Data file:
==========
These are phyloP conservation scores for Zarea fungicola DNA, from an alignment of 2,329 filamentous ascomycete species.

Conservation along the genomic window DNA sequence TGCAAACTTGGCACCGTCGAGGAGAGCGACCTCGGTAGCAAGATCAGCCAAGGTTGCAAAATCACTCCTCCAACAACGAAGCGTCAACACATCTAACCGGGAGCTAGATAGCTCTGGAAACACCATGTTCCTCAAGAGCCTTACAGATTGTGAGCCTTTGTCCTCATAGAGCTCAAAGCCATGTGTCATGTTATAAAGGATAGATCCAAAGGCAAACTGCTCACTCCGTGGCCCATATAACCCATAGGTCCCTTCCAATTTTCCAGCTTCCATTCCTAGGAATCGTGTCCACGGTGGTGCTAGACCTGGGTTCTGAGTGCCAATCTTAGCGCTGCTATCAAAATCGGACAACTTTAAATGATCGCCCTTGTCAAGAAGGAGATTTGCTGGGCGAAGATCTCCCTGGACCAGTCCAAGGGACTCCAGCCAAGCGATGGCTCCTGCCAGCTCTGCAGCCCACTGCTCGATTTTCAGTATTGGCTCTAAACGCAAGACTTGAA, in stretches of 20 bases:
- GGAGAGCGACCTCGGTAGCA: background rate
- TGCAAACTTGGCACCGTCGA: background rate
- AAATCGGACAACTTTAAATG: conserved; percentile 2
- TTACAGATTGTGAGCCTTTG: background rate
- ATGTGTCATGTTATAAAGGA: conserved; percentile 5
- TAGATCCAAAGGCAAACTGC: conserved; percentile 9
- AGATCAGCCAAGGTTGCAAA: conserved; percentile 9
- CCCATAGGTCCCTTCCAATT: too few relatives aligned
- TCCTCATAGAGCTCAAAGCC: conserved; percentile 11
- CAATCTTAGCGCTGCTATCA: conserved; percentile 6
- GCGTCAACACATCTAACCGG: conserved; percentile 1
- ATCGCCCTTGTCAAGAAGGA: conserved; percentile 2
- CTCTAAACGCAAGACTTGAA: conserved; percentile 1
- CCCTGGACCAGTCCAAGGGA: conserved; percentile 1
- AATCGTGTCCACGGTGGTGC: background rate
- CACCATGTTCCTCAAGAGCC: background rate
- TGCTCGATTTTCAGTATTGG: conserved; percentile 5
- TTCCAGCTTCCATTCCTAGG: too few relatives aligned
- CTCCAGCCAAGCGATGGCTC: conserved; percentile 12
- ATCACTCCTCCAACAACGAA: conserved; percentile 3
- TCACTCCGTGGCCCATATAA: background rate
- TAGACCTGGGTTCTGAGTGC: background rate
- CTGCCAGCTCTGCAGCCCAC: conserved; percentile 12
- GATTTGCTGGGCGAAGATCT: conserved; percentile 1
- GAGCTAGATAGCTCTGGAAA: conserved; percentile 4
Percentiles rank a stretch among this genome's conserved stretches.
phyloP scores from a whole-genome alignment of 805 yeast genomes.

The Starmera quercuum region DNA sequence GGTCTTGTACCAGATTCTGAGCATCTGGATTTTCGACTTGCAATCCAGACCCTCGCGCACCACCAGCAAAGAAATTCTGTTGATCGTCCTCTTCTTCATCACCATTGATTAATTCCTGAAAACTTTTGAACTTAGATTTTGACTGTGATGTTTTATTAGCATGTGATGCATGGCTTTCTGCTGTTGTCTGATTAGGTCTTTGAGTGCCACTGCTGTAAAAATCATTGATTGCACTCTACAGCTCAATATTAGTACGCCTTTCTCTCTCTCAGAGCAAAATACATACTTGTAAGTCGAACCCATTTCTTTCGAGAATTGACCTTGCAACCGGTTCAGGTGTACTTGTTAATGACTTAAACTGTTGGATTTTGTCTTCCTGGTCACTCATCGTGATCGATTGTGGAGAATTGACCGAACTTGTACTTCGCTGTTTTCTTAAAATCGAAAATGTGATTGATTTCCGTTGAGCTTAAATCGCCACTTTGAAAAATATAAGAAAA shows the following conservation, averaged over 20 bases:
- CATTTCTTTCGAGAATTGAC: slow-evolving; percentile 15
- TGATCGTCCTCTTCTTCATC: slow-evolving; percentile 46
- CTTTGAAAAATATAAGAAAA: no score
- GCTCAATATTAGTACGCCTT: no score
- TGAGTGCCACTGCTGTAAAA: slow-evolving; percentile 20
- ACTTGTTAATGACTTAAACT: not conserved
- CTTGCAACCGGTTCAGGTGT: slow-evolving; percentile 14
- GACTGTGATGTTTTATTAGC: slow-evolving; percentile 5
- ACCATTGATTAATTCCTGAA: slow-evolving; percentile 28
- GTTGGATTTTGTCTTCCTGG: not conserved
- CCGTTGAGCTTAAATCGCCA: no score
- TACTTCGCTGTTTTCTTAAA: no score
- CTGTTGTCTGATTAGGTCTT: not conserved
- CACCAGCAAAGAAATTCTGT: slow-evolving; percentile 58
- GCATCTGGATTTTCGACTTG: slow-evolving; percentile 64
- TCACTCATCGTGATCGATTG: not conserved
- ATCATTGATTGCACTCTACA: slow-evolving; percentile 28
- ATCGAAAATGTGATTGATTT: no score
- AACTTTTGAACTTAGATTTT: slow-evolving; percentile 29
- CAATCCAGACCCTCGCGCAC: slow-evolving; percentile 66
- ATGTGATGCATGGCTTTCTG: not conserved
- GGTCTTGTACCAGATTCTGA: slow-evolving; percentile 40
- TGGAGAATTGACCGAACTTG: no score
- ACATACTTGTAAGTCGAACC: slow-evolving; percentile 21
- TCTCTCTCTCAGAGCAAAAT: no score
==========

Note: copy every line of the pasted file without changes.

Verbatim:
These are phyloP conservation scores for Zarea fungicola DNA, from an alignment of 2,329 filamentous ascomycete species.

Conservation along the genomic window DNA sequence TGCAAACTTGGCACCGTCGAGGAGAGCGACCTCGGTAGCAAGATCAGCCAAGGTTGCAAAATCACTCCTCCAACAACGAAGCGTCAACACATCTAACCGGGAGCTAGATAGCTCTGGAAACACCATGTTCCTCAAGAGCCTTACAGATTGTGAGCCTTTGTCCTCATAGAGCTCAAAGCCATGTGTCATGTTATAAAGGATAGATCCAAAGGCAAACTGCTCACTCCGTGGCCCATATAACCCATAGGTCCCTTCCAATTTTCCAGCTTCCATTCCTAGGAATCGTGTCCACGGTGGTGCTAGACCTGGGTTCTGAGTGCCAATCTTAGCGCTGCTATCAAAATCGGACAACTTTAAATGATCGCCCTTGTCAAGAAGGAGATTTGCTGGGCGAAGATCTCCCTGGACCAGTCCAAGGGACTCCAGCCAAGCGATGGCTCCTGCCAGCTCTGCAGCCCACTGCTCGATTTTCAGTATTGGCTCTAAACGCAAGACTTGAA, in stretches of 20 bases:
- GGAGAGCGACCTCGGTAGCA: background rate
- TGCAAACTTGGCACCGTCGA: background rate
- AAATCGGACAACTTTAAATG: conserved; percentile 2
- TTACAGATTGTGAGCCTTTG: background rate
- ATGTGTCATGTTATAAAGGA: conserved; percentile 5
- TAGATCCAAAGGCAAACTGC: conserved; percentile 9
- AGATCAGCCAAGGTTGCAAA: conserved; percentile 9
- CCCATAGGTCCCTTCCAATT: too few relatives aligned
- TCCTCATAGAGCTCAAAGCC: conserved; percentile 11
- CAATCTTAGCGCTGCTATCA: conserved; percentile 6
- GCGTCAACACATCTAACCGG: conserved; percentile 1
- ATCGCCCTTGTCAAGAAGGA: conserved; percentile 2
- CTCTAAACGCAAGACTTGAA: conserved; percentile 1
- CCCTGGACCAGTCCAAGGGA: conserved; percentile 1
- AATCGTGTCCACGGTGGTGC: background rate
- CACCATGTTCCTCAAGAGCC: background rate
- TGCTCGATTTTCAGTATTGG: conserved; percentile 5
- TTCCAGCTTCCATTCCTAGG: too few relatives aligned
- CTCCAGCCAAGCGATGGCTC: conserved; percentile 12
- ATCACTCCTCCAACAACGAA: conserved; percentile 3
- TCACTCCGTGGCCCATATAA: background rate
- TAGACCTGGGTTCTGAGTGC: background rate
- CTGCCAGCTCTGCAGCCCAC: conserved; percentile 12
- GATTTGCTGGGCGAAGATCT: conserved; percentile 1
- GAGCTAGATAGCTCTGGAAA: conserved; percentile 4
Percentiles rank a stretch among this genome's conserved stretches.
phyloP scores from a whole-genome alignment of 805 yeast genomes.

The Starmera quercuum region DNA sequence GGTCTTGTACCAGATTCTGAGCATCTGGATTTTCGACTTGCAATCCAGACCCTCGCGCACCACCAGCAAAGAAATTCTGTTGATCGTCCTCTTCTTCATCACCATTGATTAATTCCTGAAAACTTTTGAACTTAGATTTTGACTGTGATGTTTTATTAGCATGTGATGCATGGCTTTCTGCTGTTGTCTGATTAGGTCTTTGAGTGCCACTGCTGTAAAAATCATTGATTGCACTCTACAGCTCAATATTAGTACGCCTTTCTCTCTCTCAGAGCAAAATACATACTTGTAAGTCGAACCCATTTCTTTCGAGAATTGACCTTGCAACCGGTTCAGGTGTACTTGTTAATGACTTAAACTGTTGGATTTTGTCTTCCTGGTCACTCATCGTGATCGATTGTGGAGAATTGACCGAACTTGTACTTCGCTGTTTTCTTAAAATCGAAAATGTGATTGATTTCCGTTGAGCTTAAATCGCCACTTTGAAAAATATAAGAAAA shows the following conservation, averaged over 20 bases:
- CATTTCTTTCGAGAATTGAC: slow-evolving; percentile 15
- TGATCGTCCTCTTCTTCATC: slow-evolving; percentile 46
- CTTTGAAAAATATAAGAAAA: no score
- GCTCAATATTAGTACGCCTT: no score
- TGAGTGCCACTGCTGTAAAA: slow-evolving; percentile 20
- ACTTGTTAATGACTTAAACT: not conserved
- CTTGCAACCGGTTCAGGTGT: slow-evolving; percentile 14
- GACTGTGATGTTTTATTAGC: slow-evolving; percentile 5
- ACCATTGATTAATTCCTGAA: slow-evolving; percentile 28
- GTTGGATTTTGTCTTCCTGG: not conserved
- CCGTTGAGCTTAAATCGCCA: no score
- TACTTCGCTGTTTTCTTAAA: no score
- CTGTTGTCTGATTAGGTCTT: not conserved
- CACCAGCAAAGAAATTCTGT: slow-evolving; percentile 58
- GCATCTGGATTTTCGACTTG: slow-evolving; percentile 64
- TCACTCATCGTGATCGATTG: not conserved
- ATCATTGATTGCACTCTACA: slow-evolving; percentile 28
- ATCGAAAATGTGATTGATTT: no score
- AACTTTTGAACTTAGATTTT: slow-evolving; percentile 29
- CAATCCAGACCCTCGCGCAC: slow-evolving; percentile 66
- ATGTGATGCATGGCTTTCTG: not conserved
- GGTCTTGTACCAGATTCTGA: slow-evolving; percentile 40
- TGGAGAATTGACCGAACTTG: no score
- ACATACTTGTAAGTCGAACC: slow-evolving; percentile 21
- TCTCTCTCTCAGAGCAAAAT: no score